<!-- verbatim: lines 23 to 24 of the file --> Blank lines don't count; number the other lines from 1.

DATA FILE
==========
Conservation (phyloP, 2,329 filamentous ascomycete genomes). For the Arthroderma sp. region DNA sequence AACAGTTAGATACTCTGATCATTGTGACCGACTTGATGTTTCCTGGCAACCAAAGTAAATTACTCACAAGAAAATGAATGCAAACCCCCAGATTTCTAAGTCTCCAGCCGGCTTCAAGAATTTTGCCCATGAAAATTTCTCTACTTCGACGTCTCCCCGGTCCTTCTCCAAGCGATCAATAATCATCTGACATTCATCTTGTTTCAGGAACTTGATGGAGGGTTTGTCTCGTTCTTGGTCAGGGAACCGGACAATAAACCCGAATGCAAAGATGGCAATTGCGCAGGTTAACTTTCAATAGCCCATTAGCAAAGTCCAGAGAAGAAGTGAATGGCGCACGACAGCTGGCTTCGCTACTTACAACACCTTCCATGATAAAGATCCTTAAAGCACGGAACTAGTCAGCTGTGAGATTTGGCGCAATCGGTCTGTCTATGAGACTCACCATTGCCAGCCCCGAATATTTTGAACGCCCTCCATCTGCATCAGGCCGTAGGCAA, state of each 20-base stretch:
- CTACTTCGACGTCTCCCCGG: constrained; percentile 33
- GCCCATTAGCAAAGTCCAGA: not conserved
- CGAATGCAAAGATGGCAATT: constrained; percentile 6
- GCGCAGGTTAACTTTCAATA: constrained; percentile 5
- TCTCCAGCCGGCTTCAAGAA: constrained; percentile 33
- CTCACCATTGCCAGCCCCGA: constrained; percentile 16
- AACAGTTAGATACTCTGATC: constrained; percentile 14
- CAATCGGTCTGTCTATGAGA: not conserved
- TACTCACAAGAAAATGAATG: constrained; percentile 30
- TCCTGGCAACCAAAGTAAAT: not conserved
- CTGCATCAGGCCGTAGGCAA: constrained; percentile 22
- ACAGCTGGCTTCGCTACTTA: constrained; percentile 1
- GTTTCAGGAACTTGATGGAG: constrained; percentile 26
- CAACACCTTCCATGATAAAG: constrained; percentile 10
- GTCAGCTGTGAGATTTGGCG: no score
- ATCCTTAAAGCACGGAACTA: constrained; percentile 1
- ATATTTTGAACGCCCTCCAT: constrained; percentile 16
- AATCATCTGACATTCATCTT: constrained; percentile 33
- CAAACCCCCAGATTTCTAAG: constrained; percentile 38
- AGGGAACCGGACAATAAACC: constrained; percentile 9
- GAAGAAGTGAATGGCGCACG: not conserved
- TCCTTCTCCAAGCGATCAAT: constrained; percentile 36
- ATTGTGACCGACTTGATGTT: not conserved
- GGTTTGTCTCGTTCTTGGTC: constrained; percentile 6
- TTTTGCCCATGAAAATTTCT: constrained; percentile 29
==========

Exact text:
- TCCTTCTCCAAGCGATCAAT: constrained; percentile 36
- ATTGTGACCGACTTGATGTT: not conserved